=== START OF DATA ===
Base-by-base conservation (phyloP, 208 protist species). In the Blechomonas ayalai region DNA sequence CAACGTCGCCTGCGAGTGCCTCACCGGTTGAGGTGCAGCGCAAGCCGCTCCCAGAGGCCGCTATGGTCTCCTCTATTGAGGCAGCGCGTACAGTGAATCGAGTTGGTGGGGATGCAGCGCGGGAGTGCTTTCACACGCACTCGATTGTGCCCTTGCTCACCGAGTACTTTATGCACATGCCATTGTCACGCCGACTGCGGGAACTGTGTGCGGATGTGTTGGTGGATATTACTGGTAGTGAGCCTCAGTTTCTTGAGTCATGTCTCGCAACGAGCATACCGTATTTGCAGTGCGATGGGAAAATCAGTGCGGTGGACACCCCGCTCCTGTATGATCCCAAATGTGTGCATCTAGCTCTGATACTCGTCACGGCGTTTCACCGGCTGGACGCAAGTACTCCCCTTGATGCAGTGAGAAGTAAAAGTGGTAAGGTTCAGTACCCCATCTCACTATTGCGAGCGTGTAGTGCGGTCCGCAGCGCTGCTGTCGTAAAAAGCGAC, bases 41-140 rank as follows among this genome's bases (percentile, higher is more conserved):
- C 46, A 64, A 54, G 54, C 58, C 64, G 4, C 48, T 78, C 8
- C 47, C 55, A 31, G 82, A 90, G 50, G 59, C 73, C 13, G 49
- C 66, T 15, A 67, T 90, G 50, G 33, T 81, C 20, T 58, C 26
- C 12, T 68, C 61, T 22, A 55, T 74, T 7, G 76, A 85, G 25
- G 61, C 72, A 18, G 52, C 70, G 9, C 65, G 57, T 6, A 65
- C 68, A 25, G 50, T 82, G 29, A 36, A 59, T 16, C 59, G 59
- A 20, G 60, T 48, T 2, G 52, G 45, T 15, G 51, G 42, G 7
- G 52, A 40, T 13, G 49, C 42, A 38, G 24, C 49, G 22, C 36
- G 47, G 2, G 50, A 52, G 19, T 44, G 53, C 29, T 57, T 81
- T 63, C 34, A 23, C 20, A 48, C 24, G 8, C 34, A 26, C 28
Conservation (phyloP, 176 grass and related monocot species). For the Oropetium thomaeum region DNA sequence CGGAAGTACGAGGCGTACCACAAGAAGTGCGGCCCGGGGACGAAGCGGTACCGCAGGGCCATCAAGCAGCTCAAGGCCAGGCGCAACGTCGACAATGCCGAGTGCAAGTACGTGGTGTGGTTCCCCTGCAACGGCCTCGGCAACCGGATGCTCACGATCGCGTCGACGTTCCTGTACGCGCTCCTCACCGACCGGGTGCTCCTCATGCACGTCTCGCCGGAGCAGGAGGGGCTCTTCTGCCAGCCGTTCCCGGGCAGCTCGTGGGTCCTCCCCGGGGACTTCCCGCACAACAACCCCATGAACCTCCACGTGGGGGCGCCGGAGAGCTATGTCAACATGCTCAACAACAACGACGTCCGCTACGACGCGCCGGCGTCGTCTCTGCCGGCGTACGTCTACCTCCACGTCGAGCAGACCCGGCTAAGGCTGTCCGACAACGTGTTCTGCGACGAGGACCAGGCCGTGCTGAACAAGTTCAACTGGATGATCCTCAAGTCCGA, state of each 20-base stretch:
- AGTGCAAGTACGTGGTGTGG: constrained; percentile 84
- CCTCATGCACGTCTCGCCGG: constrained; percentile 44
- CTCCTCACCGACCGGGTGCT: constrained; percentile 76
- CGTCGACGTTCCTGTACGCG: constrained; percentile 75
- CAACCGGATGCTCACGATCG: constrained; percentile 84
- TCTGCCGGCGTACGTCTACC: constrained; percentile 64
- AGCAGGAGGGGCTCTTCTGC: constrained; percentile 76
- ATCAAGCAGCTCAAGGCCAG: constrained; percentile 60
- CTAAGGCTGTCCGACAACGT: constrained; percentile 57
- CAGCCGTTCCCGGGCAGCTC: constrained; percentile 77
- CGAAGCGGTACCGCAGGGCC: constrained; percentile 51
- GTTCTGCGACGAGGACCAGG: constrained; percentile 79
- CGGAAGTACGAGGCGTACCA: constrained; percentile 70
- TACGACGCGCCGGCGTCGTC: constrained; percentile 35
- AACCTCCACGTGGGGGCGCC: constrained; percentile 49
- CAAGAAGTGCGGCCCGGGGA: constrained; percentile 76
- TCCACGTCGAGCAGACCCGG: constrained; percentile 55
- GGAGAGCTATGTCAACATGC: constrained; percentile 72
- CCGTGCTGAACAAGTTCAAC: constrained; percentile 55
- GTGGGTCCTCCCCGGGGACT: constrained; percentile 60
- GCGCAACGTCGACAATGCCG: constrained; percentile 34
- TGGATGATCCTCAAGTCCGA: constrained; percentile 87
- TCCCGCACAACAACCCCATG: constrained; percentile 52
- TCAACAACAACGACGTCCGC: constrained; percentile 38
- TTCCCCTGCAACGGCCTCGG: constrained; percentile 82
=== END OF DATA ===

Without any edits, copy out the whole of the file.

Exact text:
Base-by-base conservation (phyloP, 208 protist species). In the Blechomonas ayalai region DNA sequence CAACGTCGCCTGCGAGTGCCTCACCGGTTGAGGTGCAGCGCAAGCCGCTCCCAGAGGCCGCTATGGTCTCCTCTATTGAGGCAGCGCGTACAGTGAATCGAGTTGGTGGGGATGCAGCGCGGGAGTGCTTTCACACGCACTCGATTGTGCCCTTGCTCACCGAGTACTTTATGCACATGCCATTGTCACGCCGACTGCGGGAACTGTGTGCGGATGTGTTGGTGGATATTACTGGTAGTGAGCCTCAGTTTCTTGAGTCATGTCTCGCAACGAGCATACCGTATTTGCAGTGCGATGGGAAAATCAGTGCGGTGGACACCCCGCTCCTGTATGATCCCAAATGTGTGCATCTAGCTCTGATACTCGTCACGGCGTTTCACCGGCTGGACGCAAGTACTCCCCTTGATGCAGTGAGAAGTAAAAGTGGTAAGGTTCAGTACCCCATCTCACTATTGCGAGCGTGTAGTGCGGTCCGCAGCGCTGCTGTCGTAAAAAGCGAC, bases 41-140 rank as follows among this genome's bases (percentile, higher is more conserved):
- C 46, A 64, A 54, G 54, C 58, C 64, G 4, C 48, T 78, C 8
- C 47, C 55, A 31, G 82, A 90, G 50, G 59, C 73, C 13, G 49
- C 66, T 15, A 67, T 90, G 50, G 33, T 81, C 20, T 58, C 26
- C 12, T 68, C 61, T 22, A 55, T 74, T 7, G 76, A 85, G 25
- G 61, C 72, A 18, G 52, C 70, G 9, C 65, G 57, T 6, A 65
- C 68, A 25, G 50, T 82, G 29, A 36, A 59, T 16, C 59, G 59
- A 20, G 60, T 48, T 2, G 52, G 45, T 15, G 51, G 42, G 7
- G 52, A 40, T 13, G 49, C 42, A 38, G 24, C 49, G 22, C 36
- G 47, G 2, G 50, A 52, G 19, T 44, G 53, C 29, T 57, T 81
- T 63, C 34, A 23, C 20, A 48, C 24, G 8, C 34, A 26, C 28
Conservation (phyloP, 176 grass and related monocot species). For the Oropetium thomaeum region DNA sequence CGGAAGTACGAGGCGTACCACAAGAAGTGCGGCCCGGGGACGAAGCGGTACCGCAGGGCCATCAAGCAGCTCAAGGCCAGGCGCAACGTCGACAATGCCGAGTGCAAGTACGTGGTGTGGTTCCCCTGCAACGGCCTCGGCAACCGGATGCTCACGATCGCGTCGACGTTCCTGTACGCGCTCCTCACCGACCGGGTGCTCCTCATGCACGTCTCGCCGGAGCAGGAGGGGCTCTTCTGCCAGCCGTTCCCGGGCAGCTCGTGGGTCCTCCCCGGGGACTTCCCGCACAACAACCCCATGAACCTCCACGTGGGGGCGCCGGAGAGCTATGTCAACATGCTCAACAACAACGACGTCCGCTACGACGCGCCGGCGTCGTCTCTGCCGGCGTACGTCTACCTCCACGTCGAGCAGACCCGGCTAAGGCTGTCCGACAACGTGTTCTGCGACGAGGACCAGGCCGTGCTGAACAAGTTCAACTGGATGATCCTCAAGTCCGA, state of each 20-base stretch:
- AGTGCAAGTACGTGGTGTGG: constrained; percentile 84
- CCTCATGCACGTCTCGCCGG: constrained; percentile 44
- CTCCTCACCGACCGGGTGCT: constrained; percentile 76
- CGTCGACGTTCCTGTACGCG: constrained; percentile 75
- CAACCGGATGCTCACGATCG: constrained; percentile 84
- TCTGCCGGCGTACGTCTACC: constrained; percentile 64
- AGCAGGAGGGGCTCTTCTGC: constrained; percentile 76
- ATCAAGCAGCTCAAGGCCAG: constrained; percentile 60
- CTAAGGCTGTCCGACAACGT: constrained; percentile 57
- CAGCCGTTCCCGGGCAGCTC: constrained; percentile 77
- CGAAGCGGTACCGCAGGGCC: constrained; percentile 51
- GTTCTGCGACGAGGACCAGG: constrained; percentile 79
- CGGAAGTACGAGGCGTACCA: constrained; percentile 70
- TACGACGCGCCGGCGTCGTC: constrained; percentile 35
- AACCTCCACGTGGGGGCGCC: constrained; percentile 49
- CAAGAAGTGCGGCCCGGGGA: constrained; percentile 76
- TCCACGTCGAGCAGACCCGG: constrained; percentile 55
- GGAGAGCTATGTCAACATGC: constrained; percentile 72
- CCGTGCTGAACAAGTTCAAC: constrained; percentile 55
- GTGGGTCCTCCCCGGGGACT: constrained; percentile 60
- GCGCAACGTCGACAATGCCG: constrained; percentile 34
- TGGATGATCCTCAAGTCCGA: constrained; percentile 87
- TCCCGCACAACAACCCCATG: constrained; percentile 52
- TCAACAACAACGACGTCCGC: constrained; percentile 38
- TTCCCCTGCAACGGCCTCGG: constrained; percentile 82